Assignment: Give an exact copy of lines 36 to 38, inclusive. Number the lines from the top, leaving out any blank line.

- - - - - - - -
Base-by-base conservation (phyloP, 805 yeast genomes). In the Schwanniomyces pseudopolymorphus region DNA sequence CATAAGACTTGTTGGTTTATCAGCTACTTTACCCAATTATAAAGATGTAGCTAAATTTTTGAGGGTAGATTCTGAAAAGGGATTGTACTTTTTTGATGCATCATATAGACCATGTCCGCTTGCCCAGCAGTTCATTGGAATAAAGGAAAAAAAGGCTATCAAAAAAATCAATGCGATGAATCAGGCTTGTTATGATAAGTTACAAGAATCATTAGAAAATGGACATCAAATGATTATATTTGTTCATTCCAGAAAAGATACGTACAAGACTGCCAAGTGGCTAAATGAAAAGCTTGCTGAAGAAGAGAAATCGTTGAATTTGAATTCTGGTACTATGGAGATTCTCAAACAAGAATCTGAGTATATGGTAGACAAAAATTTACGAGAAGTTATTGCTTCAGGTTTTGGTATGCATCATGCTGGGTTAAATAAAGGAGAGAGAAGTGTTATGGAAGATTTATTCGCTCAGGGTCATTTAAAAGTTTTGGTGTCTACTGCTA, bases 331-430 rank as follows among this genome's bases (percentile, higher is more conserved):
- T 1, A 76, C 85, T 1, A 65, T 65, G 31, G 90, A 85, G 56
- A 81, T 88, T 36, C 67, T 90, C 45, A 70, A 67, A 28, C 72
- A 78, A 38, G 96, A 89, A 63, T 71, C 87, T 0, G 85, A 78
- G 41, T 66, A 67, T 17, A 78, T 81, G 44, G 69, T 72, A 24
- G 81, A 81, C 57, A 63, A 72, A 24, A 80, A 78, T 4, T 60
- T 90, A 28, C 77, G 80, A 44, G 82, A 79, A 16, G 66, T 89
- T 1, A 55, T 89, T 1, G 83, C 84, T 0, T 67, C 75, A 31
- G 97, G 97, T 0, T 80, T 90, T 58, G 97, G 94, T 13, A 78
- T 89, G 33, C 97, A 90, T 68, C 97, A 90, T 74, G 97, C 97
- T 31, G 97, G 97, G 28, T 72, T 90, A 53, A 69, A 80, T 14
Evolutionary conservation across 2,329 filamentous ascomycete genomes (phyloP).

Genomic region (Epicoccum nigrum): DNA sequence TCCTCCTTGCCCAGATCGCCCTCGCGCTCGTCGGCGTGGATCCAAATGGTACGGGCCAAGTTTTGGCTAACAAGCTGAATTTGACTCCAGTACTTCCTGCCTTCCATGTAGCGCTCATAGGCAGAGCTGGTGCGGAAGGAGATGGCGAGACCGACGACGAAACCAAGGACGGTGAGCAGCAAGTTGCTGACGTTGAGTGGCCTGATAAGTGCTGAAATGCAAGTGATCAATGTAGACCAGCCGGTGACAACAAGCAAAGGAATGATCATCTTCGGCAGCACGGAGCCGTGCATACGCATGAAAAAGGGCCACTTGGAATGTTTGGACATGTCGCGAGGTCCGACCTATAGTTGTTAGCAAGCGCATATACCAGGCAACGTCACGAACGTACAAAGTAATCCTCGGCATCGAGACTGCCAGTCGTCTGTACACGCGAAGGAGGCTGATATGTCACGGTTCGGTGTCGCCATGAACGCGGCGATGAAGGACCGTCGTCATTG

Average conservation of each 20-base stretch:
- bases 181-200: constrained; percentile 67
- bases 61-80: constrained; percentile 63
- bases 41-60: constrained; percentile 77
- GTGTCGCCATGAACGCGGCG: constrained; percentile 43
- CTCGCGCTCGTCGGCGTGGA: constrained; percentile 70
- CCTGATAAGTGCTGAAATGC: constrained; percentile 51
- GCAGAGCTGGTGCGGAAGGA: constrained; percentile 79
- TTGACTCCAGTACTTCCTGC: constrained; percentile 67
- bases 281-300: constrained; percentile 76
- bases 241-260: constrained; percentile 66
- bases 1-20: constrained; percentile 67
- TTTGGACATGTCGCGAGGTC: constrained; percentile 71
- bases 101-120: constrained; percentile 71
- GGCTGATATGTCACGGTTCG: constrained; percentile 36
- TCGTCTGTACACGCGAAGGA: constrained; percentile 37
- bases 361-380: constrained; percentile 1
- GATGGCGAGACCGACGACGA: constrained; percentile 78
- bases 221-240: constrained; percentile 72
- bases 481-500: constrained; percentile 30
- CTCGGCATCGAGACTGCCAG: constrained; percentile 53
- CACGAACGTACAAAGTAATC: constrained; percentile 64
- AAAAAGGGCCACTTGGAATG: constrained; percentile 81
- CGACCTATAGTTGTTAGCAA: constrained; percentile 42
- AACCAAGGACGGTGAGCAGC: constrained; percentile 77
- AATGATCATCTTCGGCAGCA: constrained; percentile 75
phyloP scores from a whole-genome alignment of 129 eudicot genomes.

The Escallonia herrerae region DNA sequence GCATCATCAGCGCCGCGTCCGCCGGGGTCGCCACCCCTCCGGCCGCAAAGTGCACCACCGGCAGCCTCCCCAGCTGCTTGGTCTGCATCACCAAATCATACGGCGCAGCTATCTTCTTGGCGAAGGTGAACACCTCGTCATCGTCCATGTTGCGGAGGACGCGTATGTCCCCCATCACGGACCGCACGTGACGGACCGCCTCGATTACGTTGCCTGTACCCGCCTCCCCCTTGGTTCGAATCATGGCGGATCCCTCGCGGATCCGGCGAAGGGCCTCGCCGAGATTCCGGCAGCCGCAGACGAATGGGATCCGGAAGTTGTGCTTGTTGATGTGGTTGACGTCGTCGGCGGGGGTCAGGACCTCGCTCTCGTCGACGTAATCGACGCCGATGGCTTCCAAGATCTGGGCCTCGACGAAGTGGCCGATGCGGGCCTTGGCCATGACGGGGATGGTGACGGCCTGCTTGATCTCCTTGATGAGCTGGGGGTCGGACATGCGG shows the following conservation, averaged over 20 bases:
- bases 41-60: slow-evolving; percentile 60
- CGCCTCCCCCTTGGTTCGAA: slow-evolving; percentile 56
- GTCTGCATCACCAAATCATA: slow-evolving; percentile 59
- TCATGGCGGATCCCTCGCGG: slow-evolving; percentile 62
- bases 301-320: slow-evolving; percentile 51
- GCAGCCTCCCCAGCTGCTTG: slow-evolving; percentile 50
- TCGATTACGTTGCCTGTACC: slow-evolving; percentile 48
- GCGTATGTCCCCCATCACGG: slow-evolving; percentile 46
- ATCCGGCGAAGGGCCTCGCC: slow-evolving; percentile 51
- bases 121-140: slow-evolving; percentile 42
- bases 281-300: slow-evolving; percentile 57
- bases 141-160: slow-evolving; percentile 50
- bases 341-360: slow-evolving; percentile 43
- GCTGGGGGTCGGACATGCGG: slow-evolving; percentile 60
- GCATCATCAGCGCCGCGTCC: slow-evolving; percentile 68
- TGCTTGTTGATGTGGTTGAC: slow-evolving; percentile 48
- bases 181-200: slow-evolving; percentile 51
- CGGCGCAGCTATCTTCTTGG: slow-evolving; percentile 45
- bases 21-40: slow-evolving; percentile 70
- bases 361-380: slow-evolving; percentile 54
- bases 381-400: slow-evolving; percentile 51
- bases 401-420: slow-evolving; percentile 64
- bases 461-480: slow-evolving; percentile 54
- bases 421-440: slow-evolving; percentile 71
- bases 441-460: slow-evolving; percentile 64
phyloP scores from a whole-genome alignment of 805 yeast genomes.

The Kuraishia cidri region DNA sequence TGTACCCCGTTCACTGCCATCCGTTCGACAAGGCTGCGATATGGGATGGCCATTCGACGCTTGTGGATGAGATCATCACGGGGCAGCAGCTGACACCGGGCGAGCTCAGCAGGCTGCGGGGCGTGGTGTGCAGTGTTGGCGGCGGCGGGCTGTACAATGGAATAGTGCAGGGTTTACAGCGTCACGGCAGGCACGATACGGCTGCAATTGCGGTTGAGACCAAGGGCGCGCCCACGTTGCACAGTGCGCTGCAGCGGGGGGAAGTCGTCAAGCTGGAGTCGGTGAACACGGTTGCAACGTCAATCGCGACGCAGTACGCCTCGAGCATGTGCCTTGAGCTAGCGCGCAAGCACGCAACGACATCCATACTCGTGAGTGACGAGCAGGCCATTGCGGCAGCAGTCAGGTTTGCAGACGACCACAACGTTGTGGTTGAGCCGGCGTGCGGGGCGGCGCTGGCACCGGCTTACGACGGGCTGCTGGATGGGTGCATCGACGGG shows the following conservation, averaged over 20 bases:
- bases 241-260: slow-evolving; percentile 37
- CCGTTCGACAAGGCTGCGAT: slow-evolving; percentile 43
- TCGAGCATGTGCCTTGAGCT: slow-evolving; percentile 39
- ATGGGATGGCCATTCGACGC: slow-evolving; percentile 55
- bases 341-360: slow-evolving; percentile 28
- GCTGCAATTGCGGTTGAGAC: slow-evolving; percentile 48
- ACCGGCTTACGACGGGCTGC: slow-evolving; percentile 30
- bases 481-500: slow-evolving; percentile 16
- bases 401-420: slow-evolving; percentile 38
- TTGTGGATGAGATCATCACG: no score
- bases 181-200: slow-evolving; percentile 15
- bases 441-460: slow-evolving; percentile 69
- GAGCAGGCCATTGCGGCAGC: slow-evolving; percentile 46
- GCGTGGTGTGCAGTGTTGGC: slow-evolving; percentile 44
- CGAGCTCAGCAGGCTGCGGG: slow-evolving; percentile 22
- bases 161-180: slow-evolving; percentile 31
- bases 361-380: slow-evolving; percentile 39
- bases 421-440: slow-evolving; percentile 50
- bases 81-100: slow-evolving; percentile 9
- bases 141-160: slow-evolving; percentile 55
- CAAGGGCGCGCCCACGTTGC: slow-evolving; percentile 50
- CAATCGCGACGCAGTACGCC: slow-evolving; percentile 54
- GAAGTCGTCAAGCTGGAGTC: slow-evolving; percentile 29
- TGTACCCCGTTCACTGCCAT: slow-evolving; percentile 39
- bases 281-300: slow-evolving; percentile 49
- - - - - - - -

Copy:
- AAAAAGGGCCACTTGGAATG: constrained; percentile 81
- CGACCTATAGTTGTTAGCAA: constrained; percentile 42
- AACCAAGGACGGTGAGCAGC: constrained; percentile 77